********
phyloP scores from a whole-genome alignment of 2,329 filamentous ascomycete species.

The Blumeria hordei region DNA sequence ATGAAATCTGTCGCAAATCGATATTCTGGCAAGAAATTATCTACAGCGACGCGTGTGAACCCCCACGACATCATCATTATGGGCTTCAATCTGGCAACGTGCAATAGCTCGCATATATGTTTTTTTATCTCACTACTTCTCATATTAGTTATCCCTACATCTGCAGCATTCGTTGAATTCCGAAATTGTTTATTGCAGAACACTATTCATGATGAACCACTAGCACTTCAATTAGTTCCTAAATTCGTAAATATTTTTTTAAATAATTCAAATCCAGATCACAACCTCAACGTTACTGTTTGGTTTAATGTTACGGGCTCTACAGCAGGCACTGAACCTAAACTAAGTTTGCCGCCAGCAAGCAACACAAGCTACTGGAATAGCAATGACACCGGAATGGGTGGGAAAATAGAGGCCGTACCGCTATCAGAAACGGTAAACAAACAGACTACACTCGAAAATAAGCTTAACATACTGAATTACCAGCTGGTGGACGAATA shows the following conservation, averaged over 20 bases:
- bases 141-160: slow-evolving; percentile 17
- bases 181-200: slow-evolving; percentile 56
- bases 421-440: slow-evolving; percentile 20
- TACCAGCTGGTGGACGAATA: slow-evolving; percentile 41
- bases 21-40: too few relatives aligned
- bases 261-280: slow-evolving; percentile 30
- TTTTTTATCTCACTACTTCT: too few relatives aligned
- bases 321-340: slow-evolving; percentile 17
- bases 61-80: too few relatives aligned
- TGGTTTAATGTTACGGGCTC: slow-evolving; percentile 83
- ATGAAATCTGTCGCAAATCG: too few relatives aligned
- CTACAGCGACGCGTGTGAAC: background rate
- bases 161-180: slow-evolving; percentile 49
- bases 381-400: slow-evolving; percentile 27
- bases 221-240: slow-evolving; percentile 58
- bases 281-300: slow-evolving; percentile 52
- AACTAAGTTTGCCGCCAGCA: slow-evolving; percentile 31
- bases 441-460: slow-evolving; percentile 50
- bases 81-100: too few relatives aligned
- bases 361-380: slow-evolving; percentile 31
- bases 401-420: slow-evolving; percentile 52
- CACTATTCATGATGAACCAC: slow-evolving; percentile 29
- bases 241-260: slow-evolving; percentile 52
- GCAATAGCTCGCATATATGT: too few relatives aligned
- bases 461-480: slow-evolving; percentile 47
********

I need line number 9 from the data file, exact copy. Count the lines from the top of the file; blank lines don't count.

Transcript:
- TTTTTTATCTCACTACTTCT: too few relatives aligned